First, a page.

Stories about: fungal infections

A new, much needed target for treating Candida albicans

Candida albicans

Fungal diseases commonly bring to mind the words “dangerous” or “difficult to cure.” Now, scientists might just be a step closer to treating diseases caused by one common, problematic fungus, Candida albicans, by targeting a key player unique to fungi in an important growth pathway.

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From flu to fungi: Different asthmas, different pathways

Understanding asthma's different pathways may allow individualized treatments.
Understanding asthma’s different pathways may allow individualized treatments.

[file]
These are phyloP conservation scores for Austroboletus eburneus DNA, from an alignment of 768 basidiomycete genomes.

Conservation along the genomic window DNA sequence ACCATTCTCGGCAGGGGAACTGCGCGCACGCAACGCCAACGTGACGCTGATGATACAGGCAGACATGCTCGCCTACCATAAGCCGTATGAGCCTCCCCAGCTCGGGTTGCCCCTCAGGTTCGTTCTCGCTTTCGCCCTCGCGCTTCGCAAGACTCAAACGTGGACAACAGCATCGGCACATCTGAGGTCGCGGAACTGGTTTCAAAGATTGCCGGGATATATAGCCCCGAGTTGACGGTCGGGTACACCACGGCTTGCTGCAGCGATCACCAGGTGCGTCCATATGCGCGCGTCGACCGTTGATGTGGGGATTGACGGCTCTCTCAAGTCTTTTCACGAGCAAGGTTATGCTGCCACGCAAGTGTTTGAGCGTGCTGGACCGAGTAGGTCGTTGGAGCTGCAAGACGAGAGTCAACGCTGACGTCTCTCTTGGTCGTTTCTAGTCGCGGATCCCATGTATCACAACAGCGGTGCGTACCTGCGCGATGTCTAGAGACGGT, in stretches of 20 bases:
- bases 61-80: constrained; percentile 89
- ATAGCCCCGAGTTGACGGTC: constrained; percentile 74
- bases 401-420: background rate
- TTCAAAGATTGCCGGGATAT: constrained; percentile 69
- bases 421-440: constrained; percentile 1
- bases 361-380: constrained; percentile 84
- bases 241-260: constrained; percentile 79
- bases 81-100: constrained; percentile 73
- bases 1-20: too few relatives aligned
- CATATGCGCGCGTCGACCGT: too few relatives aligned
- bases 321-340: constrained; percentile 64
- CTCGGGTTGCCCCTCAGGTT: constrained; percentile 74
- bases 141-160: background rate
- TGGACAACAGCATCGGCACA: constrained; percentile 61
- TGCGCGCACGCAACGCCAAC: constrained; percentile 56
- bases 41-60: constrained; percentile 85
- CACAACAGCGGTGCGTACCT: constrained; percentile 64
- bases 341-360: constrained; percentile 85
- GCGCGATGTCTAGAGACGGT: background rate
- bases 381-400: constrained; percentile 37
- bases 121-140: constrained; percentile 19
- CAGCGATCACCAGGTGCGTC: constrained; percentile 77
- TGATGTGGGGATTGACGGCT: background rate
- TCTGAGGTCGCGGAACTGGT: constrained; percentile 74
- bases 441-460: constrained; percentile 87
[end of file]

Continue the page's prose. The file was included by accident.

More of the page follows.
Existing asthma drugs don’t work well in many people, and a major reason is becoming clear: Asthma isn’t just one disease, but a collection of diseases that cause airways to constrict and become twitchy. Different types of asthma have different triggers that exacerbate the disease, each setting off a different part of the immune system, and each needing a different pharmacologic approach.

In this week’s Nature Medicine, a team led by Dale Umetsu, MD, PhD, and Lee Albacker, PhD, of Boston Children’s Hospital’s Division of Immunology and Harvard Medical School, describe a type of asthma triggered by the fungus Aspergillus fumigatus, a common mold.

Existing asthma control drugs, like inhaled corticosteroids, target allergic asthma, via pathways involving adaptive immunity and a group of T cells, known as Th2 cells. However, the new work, in live mice and in human cell cultures, suggests that Aspergillus triggers asthma through a faster process involving the innate immune system. In both mice and humans, Aspergillus activates a different set of T cells, known as natural killer T cells (NKT cells).

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